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A wheel family adventure in Glen Affric


By John Davidson

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Approaching Athnamulloch and the end of the loch.
Approaching Athnamulloch and the end of the loch.

For the second year in a row, the hundreds of pairs of feet that usually cross the country from west to east will be absent from the trails in Kintail and Glen Affric this midsummer.

The Highland Cross has become one of those events that gives me real focus, not only in training for the event but also fundraising for the benefitting charities in the run-up to the day.

There’s also that team ethos, as entry is only by means of teams of three, which is a great way to encourage working together to raise some money as well as motivating each other when it comes to training.

As we approach what would be the peak training period for the Cross, I decided to get my fill by heading to Glen Affric and doing part of the route that many people curse as the worst bit!

The dreaded yellow brick road ‘undulates’ from the river crossing at Athnamulloch to the road end at the heart of the national nature reserve – and when I say undulates, I really mean there are long, long stretches of uphill and downhill.

In practice for the Highland Cross along the yellow brick road.
In practice for the Highland Cross along the yellow brick road.

With 14 miles of tough off-road running already completed by this stage, the remaining 10k on this easier surface can make or break your day.

Thankfully, we weren’t doing the full Cross route today. Instead, we headed to the forestry car park at the end of the road with a plan to give the children a taste of the hills – and some mountain scenery for ourselves.

As we had plenty of wheels with us – in the form of a couple of bikes for the girls and the running buggy for Matthew – we realised the full 11-mile circuit of Loch Affric was going to be a bit tricky to negotiate. So we opted for an out-and-back along the yellow brick road, with Meg and I running.

It was the perfect day weather-wise, with bright blue skies and one or two fluffy white clouds drifting over the tops of the mountains, which had patches of snow on their highest parts. There was even a very gentle breeze, just enough to keep away any early-season midges.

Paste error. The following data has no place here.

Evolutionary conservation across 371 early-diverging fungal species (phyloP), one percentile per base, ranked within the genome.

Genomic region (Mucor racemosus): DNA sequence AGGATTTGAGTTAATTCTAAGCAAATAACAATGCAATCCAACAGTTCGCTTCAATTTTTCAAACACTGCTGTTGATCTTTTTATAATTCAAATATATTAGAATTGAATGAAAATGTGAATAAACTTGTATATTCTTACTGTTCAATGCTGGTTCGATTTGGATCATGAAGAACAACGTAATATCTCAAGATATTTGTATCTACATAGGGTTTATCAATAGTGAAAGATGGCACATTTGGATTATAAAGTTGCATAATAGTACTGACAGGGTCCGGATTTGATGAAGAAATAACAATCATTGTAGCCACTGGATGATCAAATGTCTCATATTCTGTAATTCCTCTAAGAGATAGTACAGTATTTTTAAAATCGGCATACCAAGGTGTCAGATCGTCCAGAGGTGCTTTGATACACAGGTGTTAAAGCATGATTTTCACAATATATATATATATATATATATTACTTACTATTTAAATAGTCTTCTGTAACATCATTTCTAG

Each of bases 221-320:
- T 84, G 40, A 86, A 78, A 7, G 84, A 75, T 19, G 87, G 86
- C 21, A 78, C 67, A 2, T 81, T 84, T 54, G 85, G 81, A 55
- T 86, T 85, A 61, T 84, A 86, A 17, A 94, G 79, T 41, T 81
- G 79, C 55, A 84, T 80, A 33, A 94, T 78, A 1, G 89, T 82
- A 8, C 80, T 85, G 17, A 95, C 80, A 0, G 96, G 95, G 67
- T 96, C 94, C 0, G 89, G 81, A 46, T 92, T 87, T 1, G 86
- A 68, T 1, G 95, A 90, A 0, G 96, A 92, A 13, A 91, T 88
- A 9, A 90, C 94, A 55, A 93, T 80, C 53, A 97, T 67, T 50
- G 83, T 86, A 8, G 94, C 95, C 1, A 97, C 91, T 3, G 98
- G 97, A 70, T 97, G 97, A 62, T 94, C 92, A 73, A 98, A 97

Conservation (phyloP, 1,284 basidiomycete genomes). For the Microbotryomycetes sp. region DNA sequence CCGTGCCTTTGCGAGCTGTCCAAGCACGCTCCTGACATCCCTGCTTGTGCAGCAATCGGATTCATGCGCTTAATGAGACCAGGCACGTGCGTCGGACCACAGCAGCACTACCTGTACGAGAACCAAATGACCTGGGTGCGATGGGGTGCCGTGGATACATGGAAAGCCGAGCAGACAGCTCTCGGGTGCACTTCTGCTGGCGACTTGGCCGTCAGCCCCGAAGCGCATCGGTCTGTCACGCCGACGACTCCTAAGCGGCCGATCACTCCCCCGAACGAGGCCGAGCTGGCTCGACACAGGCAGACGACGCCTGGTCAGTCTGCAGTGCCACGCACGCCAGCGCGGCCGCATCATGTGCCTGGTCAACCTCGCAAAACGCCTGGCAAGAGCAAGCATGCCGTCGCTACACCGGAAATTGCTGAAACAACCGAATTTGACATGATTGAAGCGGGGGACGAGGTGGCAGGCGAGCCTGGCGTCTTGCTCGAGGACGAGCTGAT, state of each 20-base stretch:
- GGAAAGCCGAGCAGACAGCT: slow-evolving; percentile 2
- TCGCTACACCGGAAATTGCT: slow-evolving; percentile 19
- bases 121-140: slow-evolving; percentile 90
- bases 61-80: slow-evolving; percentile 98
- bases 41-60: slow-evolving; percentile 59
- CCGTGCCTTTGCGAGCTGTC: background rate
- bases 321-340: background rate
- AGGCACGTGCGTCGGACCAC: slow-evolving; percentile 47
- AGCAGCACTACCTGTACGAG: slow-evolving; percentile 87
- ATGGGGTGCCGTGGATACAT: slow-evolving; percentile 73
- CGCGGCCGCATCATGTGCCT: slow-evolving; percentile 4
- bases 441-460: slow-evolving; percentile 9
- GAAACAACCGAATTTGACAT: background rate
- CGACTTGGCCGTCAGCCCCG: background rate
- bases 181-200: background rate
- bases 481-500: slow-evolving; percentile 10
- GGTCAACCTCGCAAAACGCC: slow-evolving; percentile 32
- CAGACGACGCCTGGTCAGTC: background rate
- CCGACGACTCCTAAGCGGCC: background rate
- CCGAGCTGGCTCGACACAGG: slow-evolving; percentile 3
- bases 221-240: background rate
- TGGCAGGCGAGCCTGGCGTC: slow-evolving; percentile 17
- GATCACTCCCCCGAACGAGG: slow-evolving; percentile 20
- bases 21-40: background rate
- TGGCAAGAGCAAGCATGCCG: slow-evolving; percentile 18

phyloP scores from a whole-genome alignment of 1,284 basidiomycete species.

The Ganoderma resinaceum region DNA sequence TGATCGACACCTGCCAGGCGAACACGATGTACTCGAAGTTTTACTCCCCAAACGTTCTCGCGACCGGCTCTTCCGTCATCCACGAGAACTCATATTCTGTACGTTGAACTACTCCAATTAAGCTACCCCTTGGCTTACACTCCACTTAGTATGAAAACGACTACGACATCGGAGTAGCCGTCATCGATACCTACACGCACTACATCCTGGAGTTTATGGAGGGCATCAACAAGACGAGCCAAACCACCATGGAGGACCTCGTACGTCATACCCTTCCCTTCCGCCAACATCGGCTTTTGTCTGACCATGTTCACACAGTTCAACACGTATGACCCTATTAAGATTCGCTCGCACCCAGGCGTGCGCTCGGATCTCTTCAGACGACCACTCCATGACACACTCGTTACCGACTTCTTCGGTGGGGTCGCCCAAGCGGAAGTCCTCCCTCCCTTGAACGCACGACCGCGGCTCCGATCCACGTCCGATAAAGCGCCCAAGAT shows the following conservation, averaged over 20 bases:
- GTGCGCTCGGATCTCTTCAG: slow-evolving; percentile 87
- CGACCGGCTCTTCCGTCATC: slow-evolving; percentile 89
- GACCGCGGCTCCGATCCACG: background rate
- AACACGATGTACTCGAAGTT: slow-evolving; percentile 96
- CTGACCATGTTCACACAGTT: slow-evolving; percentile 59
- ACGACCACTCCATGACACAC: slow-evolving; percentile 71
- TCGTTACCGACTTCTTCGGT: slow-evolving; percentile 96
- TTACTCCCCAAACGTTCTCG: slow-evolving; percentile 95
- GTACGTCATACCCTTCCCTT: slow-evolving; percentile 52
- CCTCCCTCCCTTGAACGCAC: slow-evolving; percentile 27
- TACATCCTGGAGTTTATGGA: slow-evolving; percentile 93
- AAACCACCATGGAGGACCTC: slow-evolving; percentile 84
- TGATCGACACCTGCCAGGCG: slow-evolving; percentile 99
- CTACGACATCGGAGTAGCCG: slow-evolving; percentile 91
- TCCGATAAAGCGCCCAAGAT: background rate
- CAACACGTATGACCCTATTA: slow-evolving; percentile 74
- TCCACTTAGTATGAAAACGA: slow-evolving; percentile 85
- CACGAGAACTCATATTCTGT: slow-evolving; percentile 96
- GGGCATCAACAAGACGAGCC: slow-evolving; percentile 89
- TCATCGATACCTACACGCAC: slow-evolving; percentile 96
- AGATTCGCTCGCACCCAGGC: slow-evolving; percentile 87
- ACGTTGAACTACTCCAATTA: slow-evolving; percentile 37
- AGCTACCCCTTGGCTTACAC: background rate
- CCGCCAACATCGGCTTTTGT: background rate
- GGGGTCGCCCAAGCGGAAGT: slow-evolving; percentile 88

After crossing the river and passing through the first gate, we headed up the hill to a track junction, where the Affric Kintail Way is signed deeper into Glen Affric to the right. This was our route, and there is little else to worry about in terms of navigation beyond this point.

We soon passed Affric Lodge on the far side then headed past the new hydro scheme for the Allt Garbh, where the path to Cougie is signposted.

A long climb follows – a theme for the day – and we paused to look over the shimmering Loch Salach a’ Ghiubhais to the south. It looked tempting for a swim, though we would be pushed for time to make it to the end of the loch if we spent time here.

The track continues along the southern edge of Loch Affric, though quite a distance from the water. That high vantage point offers fantastic views, though, and the children were suitably impressed by the magnificent sight of Scots pine, lochs and high hills.

It was a stop-start type of adventure for us, but that suited us well. It was one of the rare warm spring days we’ve had this year, and it meant there was plenty of time to take in the surroundings.

Matthew is at that age where he can’t be in the buggy all the time, so he was out doing his fair share of running and exploring, while the girls enjoyed the long downhills and made determined efforts to pedal up the tough bits.

We were reaching our turnaround time as we approached the end of the loch, and Jennifer and I wanted to go that bit further. I was hoping to reach the bridge at Athnamulloch while Jennifer wanted to go down to visit the sandy beach at the head of the loch.

In the end, neither of us got our way as time was too tight, but it didn’t matter. We’d come out to this wonderful place and enjoyed a great day out together. The return along the yellow brick road was surprisingly straightforward, helped by plenty of snacks and some positive mental attitude.

I hope I can say the same in June 2022 when, all being well, the Highland Cross will return to these parts. And maybe I’ll even convince my kids to give it a go in future too!

John puts his feet up at a rock seat along the way.
John puts his feet up at a rock seat along the way.

Route details

Glen Affric

Distance 9.5 miles / 15km

Terrain Estate track with plenty of hills

Start/finish Glen Affric road end

Map OS Landranger 25

A gentle run/walk/cycle into Glen Affric makes a great day for the family


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